Are Machine Learning Models Vulnerable?

This blog post discusses vulnerabilities of machine learning models. It outlines four types of attacks against machine learning models discussed in the literature: adversarial example attacks, membership inference attacks, model extraction attacks, and model inversion attacks.


Due to the availability of large-scale datasets and affordable computing resources, the field of machine learning has witnessed rapid progress over the past decade. Practical applications can be found in everyday life, e.g., targeted advertising in online shopping and recommender systems in music streaming services. With the widespread adoption of techniques such as facial recognition and person re-identification, the concern over security issues can not be overemphasized. While service providers collect and process sensitive information from end-users, perpetrators might misuse personal data and compromise user privacy.

In parallel with improving the overall performance of machine learning models, significant efforts have been put into understanding their vulnerabilities. In this blog, I outline four types of attacks that are predominant in the literature: adversarial example attack, membership inference attack, model extraction attack, and model inversion attack.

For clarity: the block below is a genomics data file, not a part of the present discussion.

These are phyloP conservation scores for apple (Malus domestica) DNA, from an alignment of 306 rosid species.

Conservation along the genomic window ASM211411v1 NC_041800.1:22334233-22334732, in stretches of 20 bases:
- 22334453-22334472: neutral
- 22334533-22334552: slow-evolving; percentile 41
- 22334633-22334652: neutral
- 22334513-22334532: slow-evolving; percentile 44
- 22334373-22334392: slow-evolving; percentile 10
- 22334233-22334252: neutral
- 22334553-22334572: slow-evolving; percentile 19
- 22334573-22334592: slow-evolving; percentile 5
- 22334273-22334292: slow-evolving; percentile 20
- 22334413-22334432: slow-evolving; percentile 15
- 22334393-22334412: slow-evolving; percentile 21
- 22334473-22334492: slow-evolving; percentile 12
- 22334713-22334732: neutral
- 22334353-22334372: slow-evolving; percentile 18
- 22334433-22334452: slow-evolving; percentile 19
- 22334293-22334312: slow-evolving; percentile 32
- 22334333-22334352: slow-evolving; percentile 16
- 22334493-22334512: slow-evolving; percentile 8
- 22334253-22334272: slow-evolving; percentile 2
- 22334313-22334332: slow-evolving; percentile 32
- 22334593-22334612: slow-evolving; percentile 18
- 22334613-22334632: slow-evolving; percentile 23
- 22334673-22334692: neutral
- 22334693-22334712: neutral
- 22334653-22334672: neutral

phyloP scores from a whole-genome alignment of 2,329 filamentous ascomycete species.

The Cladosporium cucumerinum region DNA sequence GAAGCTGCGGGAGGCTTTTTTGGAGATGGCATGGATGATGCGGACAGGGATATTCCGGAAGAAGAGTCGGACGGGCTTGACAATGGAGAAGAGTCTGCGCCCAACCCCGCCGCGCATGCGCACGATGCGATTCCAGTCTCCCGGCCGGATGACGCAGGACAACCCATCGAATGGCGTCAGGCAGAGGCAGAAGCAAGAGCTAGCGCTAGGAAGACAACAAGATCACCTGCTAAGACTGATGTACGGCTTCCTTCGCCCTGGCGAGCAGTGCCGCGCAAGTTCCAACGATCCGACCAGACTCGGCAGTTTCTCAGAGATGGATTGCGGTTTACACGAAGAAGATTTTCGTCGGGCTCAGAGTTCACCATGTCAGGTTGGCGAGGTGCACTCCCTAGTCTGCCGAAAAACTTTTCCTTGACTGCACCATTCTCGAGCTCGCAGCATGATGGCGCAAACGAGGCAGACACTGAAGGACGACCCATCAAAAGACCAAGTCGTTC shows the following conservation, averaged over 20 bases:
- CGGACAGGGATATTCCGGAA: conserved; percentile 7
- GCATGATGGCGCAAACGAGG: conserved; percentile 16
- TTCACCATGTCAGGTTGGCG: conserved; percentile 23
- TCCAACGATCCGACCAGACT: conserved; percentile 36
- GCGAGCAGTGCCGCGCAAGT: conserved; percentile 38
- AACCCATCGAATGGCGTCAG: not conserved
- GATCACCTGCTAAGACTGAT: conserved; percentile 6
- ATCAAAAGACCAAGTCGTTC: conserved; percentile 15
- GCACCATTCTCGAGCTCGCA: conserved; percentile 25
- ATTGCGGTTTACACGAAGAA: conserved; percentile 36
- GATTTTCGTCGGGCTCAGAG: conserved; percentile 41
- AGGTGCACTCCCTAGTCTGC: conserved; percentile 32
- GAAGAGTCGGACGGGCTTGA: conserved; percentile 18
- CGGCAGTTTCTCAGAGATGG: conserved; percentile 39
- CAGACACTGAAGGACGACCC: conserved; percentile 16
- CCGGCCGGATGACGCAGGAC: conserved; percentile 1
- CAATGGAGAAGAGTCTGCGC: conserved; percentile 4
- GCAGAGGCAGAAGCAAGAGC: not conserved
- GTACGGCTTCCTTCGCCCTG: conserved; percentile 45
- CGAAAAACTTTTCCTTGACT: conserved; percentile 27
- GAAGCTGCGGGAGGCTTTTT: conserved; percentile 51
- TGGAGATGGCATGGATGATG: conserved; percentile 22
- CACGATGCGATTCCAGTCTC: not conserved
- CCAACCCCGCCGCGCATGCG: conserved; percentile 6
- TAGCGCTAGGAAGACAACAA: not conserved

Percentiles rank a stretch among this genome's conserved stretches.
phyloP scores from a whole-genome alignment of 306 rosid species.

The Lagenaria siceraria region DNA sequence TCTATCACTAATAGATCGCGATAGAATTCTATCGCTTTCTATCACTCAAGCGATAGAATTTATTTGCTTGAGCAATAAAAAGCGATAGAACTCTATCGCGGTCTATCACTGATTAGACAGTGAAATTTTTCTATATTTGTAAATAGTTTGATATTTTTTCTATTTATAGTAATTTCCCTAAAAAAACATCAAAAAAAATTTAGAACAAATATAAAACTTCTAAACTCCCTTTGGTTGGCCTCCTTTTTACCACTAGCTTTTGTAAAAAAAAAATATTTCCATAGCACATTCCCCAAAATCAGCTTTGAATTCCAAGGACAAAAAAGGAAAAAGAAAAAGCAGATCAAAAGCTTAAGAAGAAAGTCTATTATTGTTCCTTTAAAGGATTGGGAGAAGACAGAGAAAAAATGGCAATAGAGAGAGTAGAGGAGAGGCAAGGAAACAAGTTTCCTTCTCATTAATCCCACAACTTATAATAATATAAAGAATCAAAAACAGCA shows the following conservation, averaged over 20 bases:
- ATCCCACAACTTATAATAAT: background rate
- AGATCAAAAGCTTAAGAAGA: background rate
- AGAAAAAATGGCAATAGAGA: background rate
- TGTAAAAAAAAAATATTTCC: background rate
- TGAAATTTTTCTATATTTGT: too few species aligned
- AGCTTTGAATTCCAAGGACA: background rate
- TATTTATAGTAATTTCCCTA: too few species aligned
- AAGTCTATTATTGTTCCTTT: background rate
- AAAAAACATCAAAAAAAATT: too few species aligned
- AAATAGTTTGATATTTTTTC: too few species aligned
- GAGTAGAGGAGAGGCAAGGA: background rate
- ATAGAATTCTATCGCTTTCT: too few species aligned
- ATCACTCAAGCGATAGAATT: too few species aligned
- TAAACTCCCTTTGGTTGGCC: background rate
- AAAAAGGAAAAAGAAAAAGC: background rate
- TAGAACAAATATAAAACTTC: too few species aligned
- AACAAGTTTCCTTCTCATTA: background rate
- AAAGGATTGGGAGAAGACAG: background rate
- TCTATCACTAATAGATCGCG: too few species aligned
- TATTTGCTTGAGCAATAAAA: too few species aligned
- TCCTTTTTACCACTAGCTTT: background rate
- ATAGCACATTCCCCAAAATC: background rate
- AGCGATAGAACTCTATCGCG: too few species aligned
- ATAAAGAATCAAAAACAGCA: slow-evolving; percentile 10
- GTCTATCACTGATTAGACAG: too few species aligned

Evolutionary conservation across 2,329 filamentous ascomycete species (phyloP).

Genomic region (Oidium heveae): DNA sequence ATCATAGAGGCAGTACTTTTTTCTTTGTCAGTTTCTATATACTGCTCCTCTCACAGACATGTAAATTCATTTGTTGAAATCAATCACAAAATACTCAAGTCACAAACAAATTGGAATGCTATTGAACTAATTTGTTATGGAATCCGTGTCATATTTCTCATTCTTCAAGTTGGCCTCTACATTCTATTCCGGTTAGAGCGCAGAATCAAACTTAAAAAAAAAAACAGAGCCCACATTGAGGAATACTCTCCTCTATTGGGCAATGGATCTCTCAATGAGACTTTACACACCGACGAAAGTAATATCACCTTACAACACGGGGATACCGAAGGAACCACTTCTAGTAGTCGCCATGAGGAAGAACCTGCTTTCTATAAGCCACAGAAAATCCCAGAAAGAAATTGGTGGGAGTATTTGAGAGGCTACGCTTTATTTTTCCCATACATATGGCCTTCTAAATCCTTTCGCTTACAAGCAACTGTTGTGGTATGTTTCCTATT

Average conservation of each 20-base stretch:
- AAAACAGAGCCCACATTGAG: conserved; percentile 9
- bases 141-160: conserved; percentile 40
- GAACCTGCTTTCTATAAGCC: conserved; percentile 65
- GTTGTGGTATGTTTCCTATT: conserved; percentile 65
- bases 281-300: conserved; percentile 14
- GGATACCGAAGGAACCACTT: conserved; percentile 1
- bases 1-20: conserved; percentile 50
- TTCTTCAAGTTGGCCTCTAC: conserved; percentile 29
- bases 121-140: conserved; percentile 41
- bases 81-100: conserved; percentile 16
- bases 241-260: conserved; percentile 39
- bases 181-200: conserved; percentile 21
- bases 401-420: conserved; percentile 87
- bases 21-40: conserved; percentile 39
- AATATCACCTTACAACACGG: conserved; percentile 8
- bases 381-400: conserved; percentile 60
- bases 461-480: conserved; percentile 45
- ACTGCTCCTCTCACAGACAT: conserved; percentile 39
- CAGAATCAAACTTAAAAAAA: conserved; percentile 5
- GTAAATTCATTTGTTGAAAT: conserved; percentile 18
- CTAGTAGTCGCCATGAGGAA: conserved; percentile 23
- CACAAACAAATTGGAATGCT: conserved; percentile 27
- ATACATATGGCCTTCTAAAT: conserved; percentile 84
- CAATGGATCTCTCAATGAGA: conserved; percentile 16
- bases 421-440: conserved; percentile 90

Adversarial Example Attack

In adversarial example attacks, an adversary manipulates input data slightly so that a human may not observe the changes while the prediction generated by a model is distorted (see [1]). Figure 1 visualizes the scenario of adversarial example attack in . The TensorFlow Camera Demo App classifies the clean image (b) correctly, while the predictions on the adversarial images~(c)~and~(d)~are wrong. Note that the difference between the clean image and adversarial images is subtle for a human observer.


Figure 1. Illustration of adversarial example attack in [1].

Such adversarial example attacks pose security concerns in the sense that machine learning models produce undesirable predictions. For example, a suspect in a crime scene may wear certain clothes so that the facial recognition system would fail to detect and identify the person of interest.

Membership Inference Attack

In membership inference attacks, an adversary is interested in identifying whether a specific sample is included in a model’s training set. Figure 2 shows the pipeline of membership inference attack in [2]. On the one hand, the target model generates the prediction on the data record, and probabilities of each class are returned. On the other hand, the attack model is trained on the ground truth label and the prediction label, and it behaves differently depending on whether the data record is used for training the target model.


Figure 2. Illustration of membership inference attack in [2].

Given data of a specific subject, knowing that the data is part of a machine learning model’s training set implies information leakage. More concretely, one may predict whether a particular patient has a disease, given a model which determines the appropriate medication dosage for a disease along with the clinical record of the patient.

Model Extraction Attack